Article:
Trait disinhibition, a clinical-liability construct, has well-established correlates in the diagnostic, self-rating, task-behavioral, and brain potential response domains. Recently, studies have begun to test for neuroimaging correlates of this liability factor, but more work of this type using larger data sets is needed to clarify its brain bases. The current study details the development and validation of a scale measure of trait disinhibition composed of questionnaire items available in the IMAGEN project, a large-scale longitudinal study of factors contributing to substance abuse that includes clinical interview, self-report personality, task-behavioral, neuroimaging, and genomic measures. Using a construct-rating and psychometric refinement approach, a scale was developed that evidenced: (a) positive relations with interview-assessed psychopathology in the IMAGEN sample, both concurrently and prospectively and (b) positive associations with scale measures of disinhibition and reported psychopathology, and a robust negative correlation with P3 brain response, in a separate adult sample ( Mage = 19.5). These findings demonstrate that a common scale measure can index this construct from adolescence through to early adulthood, and set the stage for systematic work directed at identifying neural and genetic biomarkers of this key liability construct using existing and future data from the IMAGEN project.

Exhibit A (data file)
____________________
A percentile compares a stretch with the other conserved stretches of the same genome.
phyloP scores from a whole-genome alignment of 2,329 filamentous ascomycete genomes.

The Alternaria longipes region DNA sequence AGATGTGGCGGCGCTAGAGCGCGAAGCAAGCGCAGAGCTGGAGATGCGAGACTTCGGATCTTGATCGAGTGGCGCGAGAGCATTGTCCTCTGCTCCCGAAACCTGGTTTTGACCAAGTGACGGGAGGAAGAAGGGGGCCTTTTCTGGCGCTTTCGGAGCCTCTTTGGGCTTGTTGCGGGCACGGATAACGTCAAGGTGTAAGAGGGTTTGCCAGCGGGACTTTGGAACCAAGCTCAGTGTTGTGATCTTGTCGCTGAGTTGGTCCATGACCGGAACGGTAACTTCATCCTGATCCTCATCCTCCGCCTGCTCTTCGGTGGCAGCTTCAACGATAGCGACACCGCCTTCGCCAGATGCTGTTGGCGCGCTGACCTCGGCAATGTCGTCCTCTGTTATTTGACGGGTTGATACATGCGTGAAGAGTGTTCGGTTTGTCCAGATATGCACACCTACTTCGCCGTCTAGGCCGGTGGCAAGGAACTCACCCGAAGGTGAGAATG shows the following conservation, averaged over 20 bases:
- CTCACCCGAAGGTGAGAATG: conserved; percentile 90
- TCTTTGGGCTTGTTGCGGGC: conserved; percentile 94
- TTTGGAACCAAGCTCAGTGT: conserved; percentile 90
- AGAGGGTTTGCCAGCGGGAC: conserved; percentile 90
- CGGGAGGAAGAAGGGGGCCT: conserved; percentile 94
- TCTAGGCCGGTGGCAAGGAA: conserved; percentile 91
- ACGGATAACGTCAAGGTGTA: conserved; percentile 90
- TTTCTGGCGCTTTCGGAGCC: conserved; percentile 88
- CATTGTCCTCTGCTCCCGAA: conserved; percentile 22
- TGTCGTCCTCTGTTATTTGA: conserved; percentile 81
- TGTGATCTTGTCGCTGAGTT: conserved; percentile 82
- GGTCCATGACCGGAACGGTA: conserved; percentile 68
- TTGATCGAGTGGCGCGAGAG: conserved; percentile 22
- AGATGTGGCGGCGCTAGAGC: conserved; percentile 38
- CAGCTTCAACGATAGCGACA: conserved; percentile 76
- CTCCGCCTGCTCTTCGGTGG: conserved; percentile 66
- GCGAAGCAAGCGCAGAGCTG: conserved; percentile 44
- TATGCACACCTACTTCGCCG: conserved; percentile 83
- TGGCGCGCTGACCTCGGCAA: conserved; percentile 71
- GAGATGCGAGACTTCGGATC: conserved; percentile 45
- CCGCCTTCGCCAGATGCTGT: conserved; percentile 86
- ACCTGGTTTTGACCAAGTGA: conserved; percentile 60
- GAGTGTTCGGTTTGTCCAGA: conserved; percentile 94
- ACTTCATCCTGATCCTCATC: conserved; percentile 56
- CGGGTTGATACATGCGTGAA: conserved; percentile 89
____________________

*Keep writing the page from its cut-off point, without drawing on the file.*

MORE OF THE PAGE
Keywords: IMAGEN; externalizing psychopathology; liability; neuroimaging; trait disinhibition.